The Brussels-based non-government organisation (NGO) Lie Detectors, which is funded solely by philanthropic donations, is a good example of cross-sector collaboration.
Operating solely in Europe currently, it works with journalists and media experts to help schoolchildren between the ages of 10 and 15 be critical thinkers able to detect lies and fake news, and to make informed choices and resist peer pressure.
Through a 90-minute course conducted by practising journalists, the organisation has already reached 6,000 schoolchildren. In contrast, the efforts in Singapore have thus far been largely government-driven, focusing on some educational outreach and also on legislation.
There have been some efforts to involve the people and private sector, through initiatives such as the Media Literacy Council’s Better Internet Campaign. But more needs to be done.
To achieve an educated, aware and informed population which experts say is the best inoculation against fake news, more sectors need to be roped in to contribute expertise and resources, whether it’s in terms of awareness-building, technological capabilities or manpower and knowledge.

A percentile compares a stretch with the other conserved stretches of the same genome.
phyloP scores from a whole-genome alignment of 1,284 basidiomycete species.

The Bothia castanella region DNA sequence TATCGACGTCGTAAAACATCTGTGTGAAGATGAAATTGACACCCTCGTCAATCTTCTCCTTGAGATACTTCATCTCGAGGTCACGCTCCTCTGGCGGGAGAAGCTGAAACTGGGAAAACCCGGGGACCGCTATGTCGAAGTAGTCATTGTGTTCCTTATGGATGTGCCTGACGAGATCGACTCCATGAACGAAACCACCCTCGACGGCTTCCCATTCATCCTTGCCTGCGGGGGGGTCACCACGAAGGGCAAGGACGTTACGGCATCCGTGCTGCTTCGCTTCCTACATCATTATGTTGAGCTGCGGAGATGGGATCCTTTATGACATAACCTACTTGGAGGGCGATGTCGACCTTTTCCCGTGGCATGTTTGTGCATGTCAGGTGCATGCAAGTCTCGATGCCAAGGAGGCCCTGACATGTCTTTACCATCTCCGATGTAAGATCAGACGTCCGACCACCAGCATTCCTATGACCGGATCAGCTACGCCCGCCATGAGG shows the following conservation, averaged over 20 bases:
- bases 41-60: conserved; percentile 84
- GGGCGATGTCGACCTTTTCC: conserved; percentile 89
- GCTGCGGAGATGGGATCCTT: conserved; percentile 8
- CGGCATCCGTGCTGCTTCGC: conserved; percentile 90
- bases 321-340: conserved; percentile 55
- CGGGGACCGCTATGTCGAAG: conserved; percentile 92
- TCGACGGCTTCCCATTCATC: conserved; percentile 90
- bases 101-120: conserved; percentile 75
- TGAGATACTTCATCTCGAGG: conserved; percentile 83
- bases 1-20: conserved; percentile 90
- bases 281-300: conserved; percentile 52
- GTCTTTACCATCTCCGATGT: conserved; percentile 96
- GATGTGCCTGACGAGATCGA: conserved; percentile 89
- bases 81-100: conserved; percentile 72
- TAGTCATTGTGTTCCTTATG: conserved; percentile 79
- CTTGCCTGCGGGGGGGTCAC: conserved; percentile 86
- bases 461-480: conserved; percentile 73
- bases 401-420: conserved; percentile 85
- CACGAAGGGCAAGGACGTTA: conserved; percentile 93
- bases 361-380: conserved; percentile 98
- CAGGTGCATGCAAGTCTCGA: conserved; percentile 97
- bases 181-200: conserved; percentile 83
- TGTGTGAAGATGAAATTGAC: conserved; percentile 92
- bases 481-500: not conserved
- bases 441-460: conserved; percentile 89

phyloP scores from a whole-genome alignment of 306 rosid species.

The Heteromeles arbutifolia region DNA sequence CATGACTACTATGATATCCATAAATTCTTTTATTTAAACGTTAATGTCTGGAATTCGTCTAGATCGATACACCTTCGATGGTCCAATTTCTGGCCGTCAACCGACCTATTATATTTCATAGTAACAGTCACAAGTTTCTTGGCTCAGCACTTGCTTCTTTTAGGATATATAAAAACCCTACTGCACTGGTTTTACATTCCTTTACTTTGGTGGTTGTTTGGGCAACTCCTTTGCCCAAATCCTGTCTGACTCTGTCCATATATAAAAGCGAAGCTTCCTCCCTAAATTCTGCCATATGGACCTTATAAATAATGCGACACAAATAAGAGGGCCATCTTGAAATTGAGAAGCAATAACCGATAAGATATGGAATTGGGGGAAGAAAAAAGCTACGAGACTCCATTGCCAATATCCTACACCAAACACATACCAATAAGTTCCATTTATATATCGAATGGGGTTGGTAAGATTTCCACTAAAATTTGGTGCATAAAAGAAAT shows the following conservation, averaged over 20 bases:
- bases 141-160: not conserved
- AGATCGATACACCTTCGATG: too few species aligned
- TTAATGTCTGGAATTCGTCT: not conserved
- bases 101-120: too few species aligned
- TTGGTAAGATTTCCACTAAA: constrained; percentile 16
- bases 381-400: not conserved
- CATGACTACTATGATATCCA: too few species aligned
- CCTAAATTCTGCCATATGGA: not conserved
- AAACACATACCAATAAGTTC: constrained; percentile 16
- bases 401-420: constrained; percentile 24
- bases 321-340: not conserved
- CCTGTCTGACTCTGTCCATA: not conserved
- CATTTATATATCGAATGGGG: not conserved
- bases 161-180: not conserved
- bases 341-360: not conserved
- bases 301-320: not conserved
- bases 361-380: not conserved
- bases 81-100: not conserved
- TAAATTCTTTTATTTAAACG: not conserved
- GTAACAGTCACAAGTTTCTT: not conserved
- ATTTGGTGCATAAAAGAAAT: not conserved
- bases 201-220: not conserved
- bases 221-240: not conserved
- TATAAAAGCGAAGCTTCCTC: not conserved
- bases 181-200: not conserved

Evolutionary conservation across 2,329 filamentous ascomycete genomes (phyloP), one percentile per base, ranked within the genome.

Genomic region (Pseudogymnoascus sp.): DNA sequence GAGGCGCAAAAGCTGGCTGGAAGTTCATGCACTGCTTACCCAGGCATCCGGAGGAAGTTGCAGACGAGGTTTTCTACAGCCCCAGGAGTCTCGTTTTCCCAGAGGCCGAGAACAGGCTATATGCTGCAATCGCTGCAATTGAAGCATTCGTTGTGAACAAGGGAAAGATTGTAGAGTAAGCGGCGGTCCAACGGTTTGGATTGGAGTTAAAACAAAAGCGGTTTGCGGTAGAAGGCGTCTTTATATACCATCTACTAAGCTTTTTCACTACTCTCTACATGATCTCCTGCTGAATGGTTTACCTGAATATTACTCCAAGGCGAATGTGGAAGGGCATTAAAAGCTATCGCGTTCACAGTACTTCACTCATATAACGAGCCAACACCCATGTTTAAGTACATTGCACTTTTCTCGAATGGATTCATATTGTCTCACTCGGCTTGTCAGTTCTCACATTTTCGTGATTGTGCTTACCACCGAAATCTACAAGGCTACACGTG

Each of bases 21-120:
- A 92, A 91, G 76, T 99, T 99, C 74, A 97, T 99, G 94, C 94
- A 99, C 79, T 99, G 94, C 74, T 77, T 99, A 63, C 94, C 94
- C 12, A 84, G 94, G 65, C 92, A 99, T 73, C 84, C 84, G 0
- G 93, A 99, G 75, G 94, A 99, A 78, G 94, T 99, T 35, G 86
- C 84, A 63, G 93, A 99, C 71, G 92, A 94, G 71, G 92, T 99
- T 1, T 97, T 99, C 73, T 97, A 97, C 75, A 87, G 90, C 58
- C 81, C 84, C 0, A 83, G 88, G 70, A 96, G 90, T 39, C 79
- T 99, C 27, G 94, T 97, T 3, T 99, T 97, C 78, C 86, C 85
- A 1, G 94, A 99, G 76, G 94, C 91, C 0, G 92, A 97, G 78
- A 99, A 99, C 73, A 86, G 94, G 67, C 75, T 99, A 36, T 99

This could include NGOs and volunteer organisations which can develop outreach campaigns targeting various segments of society, or private sector companies offering fact-checking capabilities to inform and educate citizens.
The Government could play a role in marshalling and encouraging such efforts, and to bring together different stakeholders to analyse and discuss how joint efforts could be deployed to safeguard society from the threat. But it should not be solely a top-down approach.